Why we exist
Semantic Arts exists to help organizations transition to a newly emerging paradigm of information systems based on flexible data structures and deep semantics.
There is now more than enough evidence that these new approaches work, they work at scale, and they are orders of magnitude more flexible than traditional technology. Currently there is no canned package that will convert your organization to semantics, and maybe there never will be. We believe that for most organizations, the semantic journey will require discipline and conviction more than fancy software.
Most of the information systems industry is heavily invested in the status quo. But if you look very closely we think you’ll agree that there isn’t much ”status” in this “quo.” In the current state of the art, application software packages take years to install, and make change more difficult rather than easier. Implementation and integration projects consume tens to hundreds of millions of dollars and fail more often than they succeed. Outsourcing, Cloud hosting and Software as a Service have made things cheaper, but not better, as they are not addressing the fundamental problems that arise from an application-centric world view.
We exist for those organizations that are ready to commit to this change. We will commit our best people and their best efforts to helping you make that transition. For over a decade we’ve applied ourselves to getting better and better at the application of this technology in preparation for the next project.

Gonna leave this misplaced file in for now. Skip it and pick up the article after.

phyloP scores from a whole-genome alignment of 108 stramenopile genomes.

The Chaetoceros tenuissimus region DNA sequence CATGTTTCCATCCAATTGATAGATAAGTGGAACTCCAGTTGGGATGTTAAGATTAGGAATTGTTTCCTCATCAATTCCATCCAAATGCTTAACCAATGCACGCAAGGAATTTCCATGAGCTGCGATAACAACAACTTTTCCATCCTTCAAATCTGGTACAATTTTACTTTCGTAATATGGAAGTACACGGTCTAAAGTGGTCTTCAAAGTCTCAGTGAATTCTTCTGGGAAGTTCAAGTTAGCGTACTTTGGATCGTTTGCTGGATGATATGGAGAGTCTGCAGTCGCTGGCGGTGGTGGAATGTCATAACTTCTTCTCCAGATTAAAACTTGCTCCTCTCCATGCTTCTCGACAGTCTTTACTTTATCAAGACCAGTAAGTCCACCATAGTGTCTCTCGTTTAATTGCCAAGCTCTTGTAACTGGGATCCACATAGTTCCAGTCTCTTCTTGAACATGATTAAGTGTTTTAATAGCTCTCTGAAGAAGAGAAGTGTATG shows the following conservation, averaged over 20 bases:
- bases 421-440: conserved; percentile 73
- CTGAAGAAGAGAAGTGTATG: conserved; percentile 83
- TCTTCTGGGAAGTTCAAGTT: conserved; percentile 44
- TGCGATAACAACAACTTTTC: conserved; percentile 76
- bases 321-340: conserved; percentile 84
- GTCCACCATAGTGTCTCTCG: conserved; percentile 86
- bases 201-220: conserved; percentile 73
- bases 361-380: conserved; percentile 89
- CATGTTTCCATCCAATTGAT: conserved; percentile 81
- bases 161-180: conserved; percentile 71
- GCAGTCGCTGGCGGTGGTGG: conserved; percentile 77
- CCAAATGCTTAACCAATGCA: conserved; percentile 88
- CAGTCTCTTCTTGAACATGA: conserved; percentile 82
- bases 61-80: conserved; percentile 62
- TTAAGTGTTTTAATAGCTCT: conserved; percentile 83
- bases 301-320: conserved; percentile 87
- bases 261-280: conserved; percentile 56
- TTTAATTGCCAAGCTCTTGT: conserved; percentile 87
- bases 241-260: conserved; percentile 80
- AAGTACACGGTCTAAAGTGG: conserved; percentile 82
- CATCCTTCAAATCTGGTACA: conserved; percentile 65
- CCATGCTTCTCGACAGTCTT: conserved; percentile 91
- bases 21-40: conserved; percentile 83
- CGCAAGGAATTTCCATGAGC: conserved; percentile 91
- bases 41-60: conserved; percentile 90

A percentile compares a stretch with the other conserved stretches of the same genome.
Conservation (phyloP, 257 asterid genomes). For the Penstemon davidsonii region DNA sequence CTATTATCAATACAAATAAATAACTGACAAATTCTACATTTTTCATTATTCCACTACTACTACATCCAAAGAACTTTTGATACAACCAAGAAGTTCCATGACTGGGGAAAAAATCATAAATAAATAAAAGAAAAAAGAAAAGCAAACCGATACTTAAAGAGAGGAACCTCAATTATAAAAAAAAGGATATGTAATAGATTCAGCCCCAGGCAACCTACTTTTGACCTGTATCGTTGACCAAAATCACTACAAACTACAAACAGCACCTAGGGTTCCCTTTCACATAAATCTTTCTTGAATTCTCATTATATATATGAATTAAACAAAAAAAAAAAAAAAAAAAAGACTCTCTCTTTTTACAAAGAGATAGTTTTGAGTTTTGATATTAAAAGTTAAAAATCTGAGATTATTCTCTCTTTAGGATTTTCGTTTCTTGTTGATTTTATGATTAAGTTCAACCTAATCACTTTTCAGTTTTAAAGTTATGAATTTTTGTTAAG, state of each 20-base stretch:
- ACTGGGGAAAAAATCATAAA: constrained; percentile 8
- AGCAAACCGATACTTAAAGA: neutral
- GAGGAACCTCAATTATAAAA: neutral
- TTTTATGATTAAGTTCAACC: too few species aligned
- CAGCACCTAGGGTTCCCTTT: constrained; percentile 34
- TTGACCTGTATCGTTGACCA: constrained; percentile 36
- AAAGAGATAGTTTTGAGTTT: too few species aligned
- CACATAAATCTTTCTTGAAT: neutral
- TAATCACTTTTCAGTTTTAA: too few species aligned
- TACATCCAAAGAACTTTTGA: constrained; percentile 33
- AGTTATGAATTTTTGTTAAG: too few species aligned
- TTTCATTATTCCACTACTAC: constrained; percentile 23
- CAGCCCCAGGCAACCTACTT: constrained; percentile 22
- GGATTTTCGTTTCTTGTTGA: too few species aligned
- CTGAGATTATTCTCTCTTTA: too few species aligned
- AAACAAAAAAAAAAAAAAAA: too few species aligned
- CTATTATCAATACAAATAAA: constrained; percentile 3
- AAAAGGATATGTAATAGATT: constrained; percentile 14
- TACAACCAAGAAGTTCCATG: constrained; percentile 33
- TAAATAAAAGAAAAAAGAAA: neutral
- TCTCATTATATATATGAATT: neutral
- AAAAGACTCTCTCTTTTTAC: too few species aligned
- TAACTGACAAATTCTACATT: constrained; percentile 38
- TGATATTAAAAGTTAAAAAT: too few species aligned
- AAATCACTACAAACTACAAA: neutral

How we work
Transformation is a joint endeavor. We work with our clients. Depending on the nature of the work, we will spend between ¼ and ½ of our time on site.
We generally try to create what we call the “heartbeat” of a project, which typically involves three or four days on-site every three or four weeks. These visits will include solicitation, discovery, data gathering, education, facilitation, demonstration and review of work completed since the previous visit. Each visit results in things for us to work on and things for you to work on. The period of the heartbeat is long enough to get enough significant work done so that the next session together will be productive and move the project to a higher plane.
Historically, we have contracted for individual projects. It is clear to us now that the most progress will be made by a few companies who make a longer-term commitment. We will continue to execute in a project-by-project mode, but we will be jointly designing the road in front of us even as we traverse it.
If you are interested either in a specific project, or in what we call the “Strategic Adopter” program, please contact me at email@example.com or (970) 490-2224.
Who we are
We are a professional services firm committed to the success of our clients. As such, we hire people who can understand and solve business problems and at the same time are technical enough, and flexible enough, to embrace and implement new technology.